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The Cloud Conundrum: S3 Encryption (secwale.com)
53 points by daitya 10 months ago | hide | past | favorite | 61 comments

SSE-S3/SSE-KMS does provide defense against a few things:

* Lost/stolen hard disks from AWS datacenter

* Attacker or rogue AWS employee who has access to low level storage but not keys.

The article is correct that this misses many important situations but it is still better than nothing.

The biggest benefit is compliance. Many customers have to satisfy external regulators or internal compliance teams who mandate encryption at-rest. Those requirements are typically designed for relatively low-security on-premises data-centers and basic systems, rather than the kind of secure facilities and erasure coding schemes that AWS maintains, but always-on encryption makes the checkbox easy.

Another often overlooked benefit of at-rest encryption is that it can enable crypto-shredding; delete the object key and the object can no longer be recovered. That's faster, more efficient, and better for the environment compared to other kinds of "secure erasure". Of course if you want robust crypto-shredding you do have to take some care about where the keys might be cached and for how long, but you can't do it without encryption at-rest.

Author here. Agree, I cover these in the article. Crypto-shredding might be the AWS' motivation to enable the feature as a 0-click default. But for the customers, they don't get much beyond the compliance checkbox, and that too is questionable as more and more auditors become aware of cloud security controls.

These are far less likely outcomes than your root account being compromised, an IAM fuck up, dumb assume role configuration or something using an assumed IAM role being compromised and having verbatim access to the bucket.

The feature is there for paperwork reasons.

Less likely? Yes. However, these are real, legitimate risks that need to be mitigated! This is not just some faff that needs to get put on paper.

Think about your risk model: there are a lot of employees at your cloud provider, and a lot of high-profile customers. There's a defense in depth approach here. Metal detectors, security guards, and searches to enter & exit data centers. Data encrypted when on-disk. Keep the keys in some KMS system. Physically isolate the KMS system, use HSMs, restrict permissions to the KMS.

Without these measures, you might end up with a system where ordinary customer support representatives, software engineers, data center technicians, or system administrators / SREs can exfiltrate customer data on a whim. At a large cloud provider like Amazon, Google, or Microsoft, that's not a small attack surface. That's a lot of people. The idea is to make it extremely hard for one of these employees to exfiltrate customer data without somehow leaving a record of it which ultimately gets the employee fired and prosecuted.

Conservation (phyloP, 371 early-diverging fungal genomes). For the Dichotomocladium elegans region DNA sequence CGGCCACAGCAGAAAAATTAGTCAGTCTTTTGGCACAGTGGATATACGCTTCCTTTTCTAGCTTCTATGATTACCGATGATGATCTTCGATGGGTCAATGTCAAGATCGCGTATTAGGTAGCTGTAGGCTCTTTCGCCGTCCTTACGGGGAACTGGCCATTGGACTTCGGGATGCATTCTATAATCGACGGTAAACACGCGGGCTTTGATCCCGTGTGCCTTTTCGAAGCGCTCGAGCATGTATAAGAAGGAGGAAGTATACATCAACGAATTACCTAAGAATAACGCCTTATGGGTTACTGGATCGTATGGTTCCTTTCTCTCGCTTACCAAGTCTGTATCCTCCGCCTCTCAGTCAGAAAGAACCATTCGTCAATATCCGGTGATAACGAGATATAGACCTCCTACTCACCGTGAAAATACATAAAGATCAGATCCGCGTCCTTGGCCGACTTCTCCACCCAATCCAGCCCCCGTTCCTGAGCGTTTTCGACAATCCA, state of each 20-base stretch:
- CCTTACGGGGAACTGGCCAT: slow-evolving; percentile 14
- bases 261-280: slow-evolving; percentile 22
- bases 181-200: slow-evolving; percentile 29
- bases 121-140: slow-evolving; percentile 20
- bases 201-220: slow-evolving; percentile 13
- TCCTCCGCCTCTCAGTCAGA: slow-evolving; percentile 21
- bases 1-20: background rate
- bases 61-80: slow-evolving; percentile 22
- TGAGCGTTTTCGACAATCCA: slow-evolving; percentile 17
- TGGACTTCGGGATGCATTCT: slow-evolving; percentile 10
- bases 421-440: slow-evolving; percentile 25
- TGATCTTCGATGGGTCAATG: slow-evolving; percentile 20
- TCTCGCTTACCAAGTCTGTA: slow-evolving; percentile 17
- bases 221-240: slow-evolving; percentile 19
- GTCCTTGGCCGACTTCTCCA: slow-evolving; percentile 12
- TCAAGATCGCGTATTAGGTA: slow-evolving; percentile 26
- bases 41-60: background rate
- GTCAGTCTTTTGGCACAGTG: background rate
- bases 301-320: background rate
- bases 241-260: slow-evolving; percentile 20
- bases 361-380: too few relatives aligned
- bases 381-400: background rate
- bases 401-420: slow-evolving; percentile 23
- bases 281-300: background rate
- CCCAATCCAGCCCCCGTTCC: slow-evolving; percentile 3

Customers will make mistakes too--screw up their permissions, fail to encrypt their data, or whatever. The idea behind defense in depth is that any one security measure can probably be circumvented, but multiple independent security measures are harder to circumvent.

It's really easy to be cynical about security but I have worked at cloud providers and the threats are real.

I'm fully aware of those risks. The issue for me is a matter of realism.

A combination of the default policy being poor on all AWS services, the shared responsibility model of AWS delegating this risk to clients and the default security posture in the industry being terrible makes the real problem of solving this like traipsing across a field covered in poo.

An analogy; you have to tick the box to put your front door key under the doormat. The burglar knows where the hole in your fence is and knows you might keep your keys under the door mat. Plus your kids left their keys on the github bus.

Of course the SOC2 audit says you ticked the box and you tell everyone your house is a castle.

It's there so folks can check their list and go "Yep, it's encrypted at rest. Yay us!"

SOC2 here we come!

Author here. Exactly, that's the biggest risk!

"less likely" risks are still worth protecting against!

I still put my seat-belt on, even though there's an airbag in the car.

If your root account is comprised, it is game over anyway.

>>The article is correct that this misses many important situations but it is still better than nothing.

I am not really sure its better than nothing - what it does do imo, is muddy the waters a bit for casual users, and perhaps make it seem like the customer doesn't really need to do as much securing themselves - because it is now 'encrypted by default' - giving a false sense of security - and as others have pointed out, really just protects against extremely rare edge case problems, i.e. the lost hard disk.

That's kinda like securing a door while not having walls

Welcome to security certifications

There is huge amount of data in S3 and EC2’s. Other cloud providers such as GCP hold similarly large amounts of data. The governments are no doubt very interested in these gold mines.